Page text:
Margaret Brennan Neville: That section made me think of prayers. Catholics have several prayers that are lists, and when they are being sung or chanted, [they are] mesmerizing. Isn’t Werner in that moment, somewhere else, remembering, wishing, longing? Werner keeps getting close to his own death, and this seems to be another foreshadowing of that. Why do you think these two chapters go together? I see a connection. Both men desire something so far out of their reach. One prays for what he wants and the other kills.
Anonymous: As for the relationship of this chapter to the Stones chapter, I would not have made an explicit connection were it not for your question. The stones came from the Jews, people like Frau Schwartzenberger. Perhaps Major von Rumpel also counted off reasons why the jewel’s owners didn’t deserve them. Perhaps it made him feel justified in his actions.
ANTHONY DOERR: Why do you think I included the coda (the very final chapter that begins on pg. 527) with Marie-Laure as an old woman?
Alice Steiner: Before seeing the Youtube video with a discussion of communications being the inspiration for the book, I thought that it showed us how Marie Laure survived the horrors of war and life went on–not in the same way it would have and not without scars and searing memories, but it did go on. It also gave me a perspective on the old people amongst us today who have lived through times that I cannot even imagine.
Margaret Brennan Neville: Do you know Ian McEwan’s book Atonement? I was reminded of that book when I read about Marie-Laure as an old woman. I did not need that ending to love the book, but I loved the idea that Marie-Laure lived long and well and isn’t that the point of surviving?
Anonymous: This coda chapter made my head fill with un-shed tears for what we have lost. It was quite jarring, as it juxtaposed our current world, where death is trivialized and the airwaves are used for inconsequential things, against the time of war, when what seemed important really was important. Of course, I didn’t want to go back to the harsh reality of the war years, but somehow today’s world seemed foreign, after what I had just read [in All the Light We Cannot See].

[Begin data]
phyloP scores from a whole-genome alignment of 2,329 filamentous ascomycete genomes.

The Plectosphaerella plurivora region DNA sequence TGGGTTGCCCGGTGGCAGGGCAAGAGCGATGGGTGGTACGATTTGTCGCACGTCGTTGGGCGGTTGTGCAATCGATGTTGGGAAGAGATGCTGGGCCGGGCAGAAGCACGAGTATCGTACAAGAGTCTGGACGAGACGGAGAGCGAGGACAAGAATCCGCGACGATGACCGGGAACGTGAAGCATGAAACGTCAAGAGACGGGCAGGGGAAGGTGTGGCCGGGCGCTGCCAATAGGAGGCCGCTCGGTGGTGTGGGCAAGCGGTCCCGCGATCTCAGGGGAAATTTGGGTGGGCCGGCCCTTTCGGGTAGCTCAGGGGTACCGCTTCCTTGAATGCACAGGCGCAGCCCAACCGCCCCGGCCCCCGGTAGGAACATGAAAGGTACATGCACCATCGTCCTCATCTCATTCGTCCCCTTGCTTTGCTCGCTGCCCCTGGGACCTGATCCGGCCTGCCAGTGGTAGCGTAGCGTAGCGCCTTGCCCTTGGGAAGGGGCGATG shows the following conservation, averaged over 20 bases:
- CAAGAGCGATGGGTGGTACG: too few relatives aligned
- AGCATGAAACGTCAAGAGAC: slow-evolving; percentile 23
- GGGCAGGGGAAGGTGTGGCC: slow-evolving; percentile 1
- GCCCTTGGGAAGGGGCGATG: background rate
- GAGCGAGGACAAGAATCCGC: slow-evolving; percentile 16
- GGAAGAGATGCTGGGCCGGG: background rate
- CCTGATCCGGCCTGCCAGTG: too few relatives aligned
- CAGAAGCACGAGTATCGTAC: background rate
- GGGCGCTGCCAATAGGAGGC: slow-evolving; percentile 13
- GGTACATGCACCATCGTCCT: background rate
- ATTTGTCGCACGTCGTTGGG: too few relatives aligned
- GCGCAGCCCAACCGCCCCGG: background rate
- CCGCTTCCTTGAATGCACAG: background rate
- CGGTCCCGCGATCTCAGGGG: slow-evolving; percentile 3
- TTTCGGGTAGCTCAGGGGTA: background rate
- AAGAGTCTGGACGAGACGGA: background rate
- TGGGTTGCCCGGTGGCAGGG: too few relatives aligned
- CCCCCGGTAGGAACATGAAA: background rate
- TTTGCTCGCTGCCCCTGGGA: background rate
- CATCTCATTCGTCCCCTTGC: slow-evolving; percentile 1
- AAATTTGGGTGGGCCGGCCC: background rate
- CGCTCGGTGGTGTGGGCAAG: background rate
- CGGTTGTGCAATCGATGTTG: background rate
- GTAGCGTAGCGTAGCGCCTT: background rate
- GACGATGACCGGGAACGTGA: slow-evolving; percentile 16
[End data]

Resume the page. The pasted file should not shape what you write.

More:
Anthony Doerr is the author of the short story collections The Shell Collector and Memory Wall, the memoir Four Seasons in Rome, and the novels About Grace and All the Light We Cannot See. Doerr’s fiction has won four O. Henry Prizes and has been anthologized in The Best American Short Stories, The Anchor Book of New American Short Stories, and The Scribner Anthology of Contemporary Fiction. He has won the Barnes & Noble Discover Prize, the Rome Prize, the New York Public Library’s Young Lions Award, a Guggenheim Fellowship, an NEA Fellowship, the National Magazine Award for Fiction, three Pushcart Prizes, the Pacific Northwest Book Award, three Ohioana Book Awards, the 2010 Story Prize, which is considered the most prestigious prize in the U.S. for a collection of short stories, and the Sunday Times EFG Short Story Award, which is the largest prize in the world for a single short story. In 2007, the British literary magazine Granta placed Doerr on its list of 21 Best Young American novelists. Doerr lives in Boise, Idaho with his wife and two sons. Though he is often asked, as far as he knows he is not related to the late writer Harriet Doerr.
Doerr will read and discuss his book in Logan at Utah State University on Sept. 23 at 4pm, followed by another appearance at 7 pm at USU’s Merrill-Cazier Library. In Salt Lake Valley, Doerr will also appear at the Viridian Event Center, 8030 S. 1825 W. in West Jordan at 7 pm. Books will be available for sale and for Doerr to sign at all three Festival events.
David Pace is a writer and literary editor of 15 Bytes. Author of the novel “Dream House on Golan Drive,” (Signature Books), his creative work has also appeared in Quarterly West, ellipsis…literature and art, Alligator Juniper, Sunstone, Dialogue and reprinted/posted in Phone Fiction. His by-line has also appeared in the Christian Science Monitor, American Theatre, Huffington Post and elsewhere. www.davidgpace.com